Salaried GP model contract toolkit

Negotiating salary and appropriate uplifts

Location: England
Audience: GPs
Updated: Thursday 27 May 2021

Annual pay uplifts

The GPC recommends that all salaried GPs should ensure that they will receive an annual pay uplift (e.g. at least in line with inflation, and if appropriate in line with the Government's decision on the pay of general practitioners following the recommendation of the Doctors' and Dentists' Review Body).

Salaried GPs may also want to ensure that they receive a separate annual pay increment to recognise and reward your experience. The details of how your annual pay uplift and any other increase will be calculated should be included in the written contract of employment.

Given that salaried GPs are generally regarded as adding to the quality of services provided by practices, this should be taken into consideration when negotiating salary and future uplifts.

Options for achieving this include a percentage increase or bonus payment in addition to the standard annual and incremental uplifts to reflect your contribution to the practice's achievement under the Quality and Outcomes Framework (QoF) and/or other added value that the salaried GP brings to the practice.

We are aware of some employers which have already committed to reward all their staff with a bonus payment in line with the practice's overall achieved or anticipated QOF points.

Note that salaried GPs are not eligible for seniority payments under the Statement of Financial Entitlements (SFE). Under the SFE seniority payments are only paid to GP contractors, not salaried GPs.

 

Factors to consider when negotiating salary

The following factors may influence your salary:

the length of your previous NHS service (this includes hospital-based work)

the length of your previous GP service (this includes work as a GP locum, GP principal, GP retainer, flexible career scheme GP, salaried GP, etc)

  • your qualifications (eg MRCGP or specialist accreditation)
  • the type of work which you have previously undertaken
  • the type of work which you will be required to undertaken in the salaried GP post
  • the hours of work and the composition of your job plan in the salaried GP post
  • whether you will be required to work any additional hours or sessions, for example to cover absent colleagues, possible teaching sessions or to attend practice meetings if held outside your normal working hours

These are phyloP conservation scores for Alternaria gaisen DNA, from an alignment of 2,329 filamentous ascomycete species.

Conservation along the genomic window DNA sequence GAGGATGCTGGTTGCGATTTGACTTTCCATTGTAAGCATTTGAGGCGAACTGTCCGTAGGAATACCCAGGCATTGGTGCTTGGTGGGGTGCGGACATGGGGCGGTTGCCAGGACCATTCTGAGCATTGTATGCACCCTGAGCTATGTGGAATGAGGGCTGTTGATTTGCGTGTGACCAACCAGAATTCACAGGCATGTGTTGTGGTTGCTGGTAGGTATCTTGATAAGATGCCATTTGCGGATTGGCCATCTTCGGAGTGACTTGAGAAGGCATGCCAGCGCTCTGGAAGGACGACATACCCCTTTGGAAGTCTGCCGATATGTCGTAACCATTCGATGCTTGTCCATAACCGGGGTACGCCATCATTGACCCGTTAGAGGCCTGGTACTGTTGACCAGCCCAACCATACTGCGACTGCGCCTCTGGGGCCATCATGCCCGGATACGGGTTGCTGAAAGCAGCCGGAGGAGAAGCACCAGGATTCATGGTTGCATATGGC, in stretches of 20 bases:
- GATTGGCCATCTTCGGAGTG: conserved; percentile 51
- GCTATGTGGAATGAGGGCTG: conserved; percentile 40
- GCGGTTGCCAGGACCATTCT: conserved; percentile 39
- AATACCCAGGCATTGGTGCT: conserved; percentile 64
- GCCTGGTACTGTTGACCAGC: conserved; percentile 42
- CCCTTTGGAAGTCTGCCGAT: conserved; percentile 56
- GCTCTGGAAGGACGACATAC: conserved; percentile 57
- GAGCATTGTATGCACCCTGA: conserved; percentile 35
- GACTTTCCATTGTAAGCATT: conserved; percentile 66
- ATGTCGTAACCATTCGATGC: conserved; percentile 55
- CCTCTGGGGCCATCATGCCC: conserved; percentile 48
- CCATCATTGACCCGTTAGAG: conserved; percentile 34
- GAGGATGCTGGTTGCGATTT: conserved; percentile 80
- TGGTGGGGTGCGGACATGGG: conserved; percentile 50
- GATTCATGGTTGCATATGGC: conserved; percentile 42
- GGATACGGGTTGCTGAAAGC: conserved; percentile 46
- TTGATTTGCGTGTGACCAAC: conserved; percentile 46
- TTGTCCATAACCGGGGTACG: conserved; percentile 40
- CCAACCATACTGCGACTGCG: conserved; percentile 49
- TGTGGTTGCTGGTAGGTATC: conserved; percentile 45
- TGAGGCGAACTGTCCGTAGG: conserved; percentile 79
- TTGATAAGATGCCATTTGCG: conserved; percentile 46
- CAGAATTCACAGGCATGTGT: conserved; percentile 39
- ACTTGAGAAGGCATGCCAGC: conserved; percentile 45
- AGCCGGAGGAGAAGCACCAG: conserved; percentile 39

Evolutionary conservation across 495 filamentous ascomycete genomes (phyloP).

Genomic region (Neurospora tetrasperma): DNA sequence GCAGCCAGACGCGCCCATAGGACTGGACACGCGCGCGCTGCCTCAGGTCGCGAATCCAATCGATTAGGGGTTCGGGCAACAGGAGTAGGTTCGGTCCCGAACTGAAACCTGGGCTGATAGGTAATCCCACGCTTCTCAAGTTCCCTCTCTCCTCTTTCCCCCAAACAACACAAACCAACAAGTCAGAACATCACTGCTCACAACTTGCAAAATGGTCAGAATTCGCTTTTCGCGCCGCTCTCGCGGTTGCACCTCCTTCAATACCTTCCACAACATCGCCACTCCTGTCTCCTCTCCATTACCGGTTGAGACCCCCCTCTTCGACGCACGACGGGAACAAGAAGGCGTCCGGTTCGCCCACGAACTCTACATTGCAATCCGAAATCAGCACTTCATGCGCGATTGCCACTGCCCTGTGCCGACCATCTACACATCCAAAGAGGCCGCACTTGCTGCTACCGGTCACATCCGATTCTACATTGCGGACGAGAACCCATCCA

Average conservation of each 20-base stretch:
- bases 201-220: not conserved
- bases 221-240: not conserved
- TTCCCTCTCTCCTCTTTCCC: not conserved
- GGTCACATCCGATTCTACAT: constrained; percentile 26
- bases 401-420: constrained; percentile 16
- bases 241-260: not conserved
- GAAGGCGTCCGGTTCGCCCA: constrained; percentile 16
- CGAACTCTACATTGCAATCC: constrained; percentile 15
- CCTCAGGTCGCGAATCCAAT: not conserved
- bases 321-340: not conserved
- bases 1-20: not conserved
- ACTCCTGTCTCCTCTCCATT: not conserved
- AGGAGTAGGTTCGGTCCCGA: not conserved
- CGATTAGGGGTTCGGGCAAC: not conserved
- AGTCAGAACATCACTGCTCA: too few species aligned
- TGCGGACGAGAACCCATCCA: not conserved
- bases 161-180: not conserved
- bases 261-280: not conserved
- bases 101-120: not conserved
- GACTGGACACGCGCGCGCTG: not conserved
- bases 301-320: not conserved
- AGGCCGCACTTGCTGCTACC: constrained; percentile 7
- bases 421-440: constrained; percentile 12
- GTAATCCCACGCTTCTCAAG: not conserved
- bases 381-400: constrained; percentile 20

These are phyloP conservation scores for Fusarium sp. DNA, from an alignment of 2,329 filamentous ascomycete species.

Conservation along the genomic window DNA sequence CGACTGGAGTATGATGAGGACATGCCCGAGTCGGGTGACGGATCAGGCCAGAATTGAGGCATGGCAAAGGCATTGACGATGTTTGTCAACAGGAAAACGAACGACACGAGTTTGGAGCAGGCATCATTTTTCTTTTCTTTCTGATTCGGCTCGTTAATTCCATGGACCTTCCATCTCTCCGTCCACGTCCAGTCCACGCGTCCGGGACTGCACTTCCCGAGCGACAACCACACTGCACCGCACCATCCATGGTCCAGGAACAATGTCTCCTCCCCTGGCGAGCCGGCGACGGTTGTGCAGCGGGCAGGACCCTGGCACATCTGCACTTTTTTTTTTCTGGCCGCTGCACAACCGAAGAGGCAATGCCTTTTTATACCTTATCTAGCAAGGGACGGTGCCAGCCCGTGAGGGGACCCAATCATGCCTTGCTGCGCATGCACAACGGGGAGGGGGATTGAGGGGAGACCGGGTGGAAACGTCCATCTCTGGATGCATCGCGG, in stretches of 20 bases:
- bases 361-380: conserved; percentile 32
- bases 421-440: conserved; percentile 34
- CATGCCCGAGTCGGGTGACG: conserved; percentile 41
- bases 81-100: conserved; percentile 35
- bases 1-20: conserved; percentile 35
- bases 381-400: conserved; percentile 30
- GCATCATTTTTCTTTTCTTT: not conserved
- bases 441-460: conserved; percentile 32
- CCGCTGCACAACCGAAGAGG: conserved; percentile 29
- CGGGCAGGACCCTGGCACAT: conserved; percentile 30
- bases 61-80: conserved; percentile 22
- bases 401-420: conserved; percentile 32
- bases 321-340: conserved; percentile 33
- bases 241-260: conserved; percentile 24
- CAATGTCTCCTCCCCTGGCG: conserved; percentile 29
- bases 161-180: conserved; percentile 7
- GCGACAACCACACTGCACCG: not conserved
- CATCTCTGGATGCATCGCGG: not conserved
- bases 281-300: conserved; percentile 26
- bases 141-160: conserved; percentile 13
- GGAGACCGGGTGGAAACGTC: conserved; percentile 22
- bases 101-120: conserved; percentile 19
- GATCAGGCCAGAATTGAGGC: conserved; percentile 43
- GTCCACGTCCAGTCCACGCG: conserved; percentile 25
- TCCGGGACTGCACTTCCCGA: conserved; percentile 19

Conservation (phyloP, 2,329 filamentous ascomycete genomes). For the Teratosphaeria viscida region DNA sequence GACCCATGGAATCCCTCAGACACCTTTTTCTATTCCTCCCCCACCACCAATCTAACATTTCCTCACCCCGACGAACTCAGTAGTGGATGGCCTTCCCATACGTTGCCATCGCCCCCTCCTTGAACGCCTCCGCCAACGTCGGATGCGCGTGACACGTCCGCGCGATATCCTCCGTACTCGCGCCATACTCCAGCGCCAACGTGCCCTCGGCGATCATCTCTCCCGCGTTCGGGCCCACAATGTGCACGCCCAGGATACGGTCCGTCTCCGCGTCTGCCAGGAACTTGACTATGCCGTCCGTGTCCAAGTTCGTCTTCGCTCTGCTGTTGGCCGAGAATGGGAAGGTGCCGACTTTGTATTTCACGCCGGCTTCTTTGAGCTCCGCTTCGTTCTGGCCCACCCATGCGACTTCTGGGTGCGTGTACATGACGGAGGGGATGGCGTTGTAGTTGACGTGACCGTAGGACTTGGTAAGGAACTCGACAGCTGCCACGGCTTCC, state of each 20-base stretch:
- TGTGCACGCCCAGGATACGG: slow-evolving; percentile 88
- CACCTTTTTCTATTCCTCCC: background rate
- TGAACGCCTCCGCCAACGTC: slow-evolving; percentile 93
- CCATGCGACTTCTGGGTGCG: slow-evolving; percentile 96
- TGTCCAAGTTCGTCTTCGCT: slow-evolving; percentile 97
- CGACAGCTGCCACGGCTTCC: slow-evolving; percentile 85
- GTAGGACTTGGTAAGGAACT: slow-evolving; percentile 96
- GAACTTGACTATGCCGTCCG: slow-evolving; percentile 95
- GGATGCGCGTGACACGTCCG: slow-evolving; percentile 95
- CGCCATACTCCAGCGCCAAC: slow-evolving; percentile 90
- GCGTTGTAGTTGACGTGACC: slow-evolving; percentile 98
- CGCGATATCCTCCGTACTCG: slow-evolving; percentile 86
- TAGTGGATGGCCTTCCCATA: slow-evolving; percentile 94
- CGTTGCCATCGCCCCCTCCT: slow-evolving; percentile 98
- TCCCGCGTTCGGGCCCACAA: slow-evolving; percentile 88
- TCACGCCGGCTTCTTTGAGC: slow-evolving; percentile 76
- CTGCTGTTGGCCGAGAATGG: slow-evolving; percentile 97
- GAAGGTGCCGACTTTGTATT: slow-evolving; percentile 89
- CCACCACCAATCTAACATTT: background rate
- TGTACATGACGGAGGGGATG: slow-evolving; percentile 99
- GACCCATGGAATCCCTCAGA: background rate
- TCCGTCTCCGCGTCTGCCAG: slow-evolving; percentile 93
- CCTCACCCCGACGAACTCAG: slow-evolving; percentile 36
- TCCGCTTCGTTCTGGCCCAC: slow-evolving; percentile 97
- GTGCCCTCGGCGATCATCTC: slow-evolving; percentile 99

• whether you will be required to undertaken any out-of-hours work
  • whether mileage incurred as part of duties is taken into account
  • whether additional expenses incurred by you are taken into account, for example medical defence organisation subscriptions, BMA and/or Royal College of General Practitioners (RCGP) membership fees, use of mobile phone whilst working
  • whether your employer contributes to the LMC levy. If so then you are an LMC member. If the employer does not contribute, then you may be required to make an individual membership payment to the LMC in order to be a member, and this should be taken into account when negotiating your salary.
  • whether you will receive paid study leave
  • whether you will receive protected and paid time for continuing professional development during normal working hours
  • market forces (ie the demand for salaried GPs in the area, as well as the supply of potential salaried GPs)
  • the cost of living in the area
  • whether you will receive a bonus payment, and if so how much
  • by what method your salary will be increased each year and the amount that you are likely to receive.

Given that every GP has different experience and every post has a different set of requirements and job specification, it is impossible for us to advise you on the exact salary that you can expect to achieve. Nonetheless we would strongly advise you not to undersell yourself and to weigh up different offers before making your final decision.

As stated above, the salary of full-time GPs employed by a GMS practice or a PCO must not be below, but can be above, the basic salary range. We recommend that PMS and APMS salaried GPs also do not accept less than this basic minimum salary.

Salaried GPs may be able to join the NHS superannuation scheme. Check that your employer is recognised by the Pensions Agency as an 'NHS Employer'.